President Donald Trump is confident a bill replacing key parts of Obamacare will be approved Thursday by the House of Representatives despite some Republicans promising to vote "no," the White House said Wednesday as it rejected calls to delay the vote.
"Yes," said White House spokesman Sean Spicer when asked at a news conference if Trump believes the American Health Care Act will pass the House on Thursday.
"This is the vote. This is the time to act," Spicer said. "This vote needs to happen."
"This is the only train leaving the station," he said of the bill.
Spicer also brushed aside suggestions that the bill is headed for failure in its present form because of the fact that at least 25 Republicans, if not more, could buck their own party's leadership and vote "no" on the plan.
"The count keeps getting stronger for us," Spicer said.
"Member by member we keep seeing tremendous support flow in our direction," he said. "I'm optimistic in the sense of what we're seeing … and the amount of votes that are flowing our way and not the other way."
Spicer's sunny predictions came after the House Freedom Caucus, which is made up of more-conservative members of the House, said that there are more than 25 of its members who oppose the bill.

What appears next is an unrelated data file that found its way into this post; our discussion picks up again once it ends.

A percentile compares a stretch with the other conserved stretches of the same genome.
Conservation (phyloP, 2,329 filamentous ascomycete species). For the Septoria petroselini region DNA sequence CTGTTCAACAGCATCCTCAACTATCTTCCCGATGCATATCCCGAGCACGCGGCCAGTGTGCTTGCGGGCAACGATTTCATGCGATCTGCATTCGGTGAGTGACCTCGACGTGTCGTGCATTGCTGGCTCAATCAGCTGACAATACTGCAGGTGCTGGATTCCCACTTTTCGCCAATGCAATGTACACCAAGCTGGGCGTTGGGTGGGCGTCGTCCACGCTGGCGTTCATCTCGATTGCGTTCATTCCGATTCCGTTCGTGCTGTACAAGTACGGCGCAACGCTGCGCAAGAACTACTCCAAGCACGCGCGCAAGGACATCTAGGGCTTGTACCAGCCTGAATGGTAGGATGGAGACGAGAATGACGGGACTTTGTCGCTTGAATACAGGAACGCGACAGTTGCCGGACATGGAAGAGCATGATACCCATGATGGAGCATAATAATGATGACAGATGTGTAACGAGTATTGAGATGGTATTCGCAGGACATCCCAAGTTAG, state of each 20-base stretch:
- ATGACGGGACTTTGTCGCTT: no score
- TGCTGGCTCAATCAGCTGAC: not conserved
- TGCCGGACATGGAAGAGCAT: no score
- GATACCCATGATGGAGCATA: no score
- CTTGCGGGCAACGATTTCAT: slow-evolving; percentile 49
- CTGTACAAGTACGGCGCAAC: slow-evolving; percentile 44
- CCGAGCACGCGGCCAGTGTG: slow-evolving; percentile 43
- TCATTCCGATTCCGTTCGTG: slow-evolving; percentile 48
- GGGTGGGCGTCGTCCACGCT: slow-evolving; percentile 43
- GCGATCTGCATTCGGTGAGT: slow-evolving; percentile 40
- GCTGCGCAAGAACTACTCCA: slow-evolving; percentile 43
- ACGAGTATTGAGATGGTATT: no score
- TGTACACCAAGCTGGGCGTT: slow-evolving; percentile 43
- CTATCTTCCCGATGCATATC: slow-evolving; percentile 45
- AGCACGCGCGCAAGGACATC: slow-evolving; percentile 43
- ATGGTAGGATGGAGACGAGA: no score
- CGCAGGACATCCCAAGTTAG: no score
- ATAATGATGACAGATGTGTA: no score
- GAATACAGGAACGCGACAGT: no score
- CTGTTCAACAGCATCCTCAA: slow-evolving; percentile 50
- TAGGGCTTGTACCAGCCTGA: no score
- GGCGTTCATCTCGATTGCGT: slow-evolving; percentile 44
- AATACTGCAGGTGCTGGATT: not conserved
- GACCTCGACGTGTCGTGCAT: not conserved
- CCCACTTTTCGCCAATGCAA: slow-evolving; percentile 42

A spokeswoman for the caucus also suggested that the legislative process to repeal and replace Obamacare should start over.
The bill is expected to need 215 votes to pass, given the planned absence of a Democratic member who will be attending his wife's funeral.
Republican leaders, as a result, cannot afford to lose more than 22 votes from their own caucus, because Democrats are expected to vote uniformly against the bill.
In recent days, Trump, Vice President Mike Pence, and other members of the administration have lobbied conservatives in the House to support the bill. GOP leaders also have made changes to the plan to make it more palatable to conservatives.
On Tuesday, Trump took the unusual step of personally appealing to Republicans on Capitol Hill to back the legislation. He warned that many of them risk losing their seats in Congress next year if they vote against the bill.
"He's not there to threaten them," Spicer said Wednesday of Trump. "He's there to explain the political landscape to them."
Conservative opposition to the bill is based on the belief that it does not do enough to repeal Obamacare, and would continue, albeit to a reduced extent, federal subsidies to help people buy individual health plans.
If the bill does manage to get passed by the full House on Thursday, it could face even tougher opposition in the Senate, where both conservative and moderate members of the GOP caucus have problems with the plan. Moderates are concerned that millions more people will become uninsured if the bill is signed into law.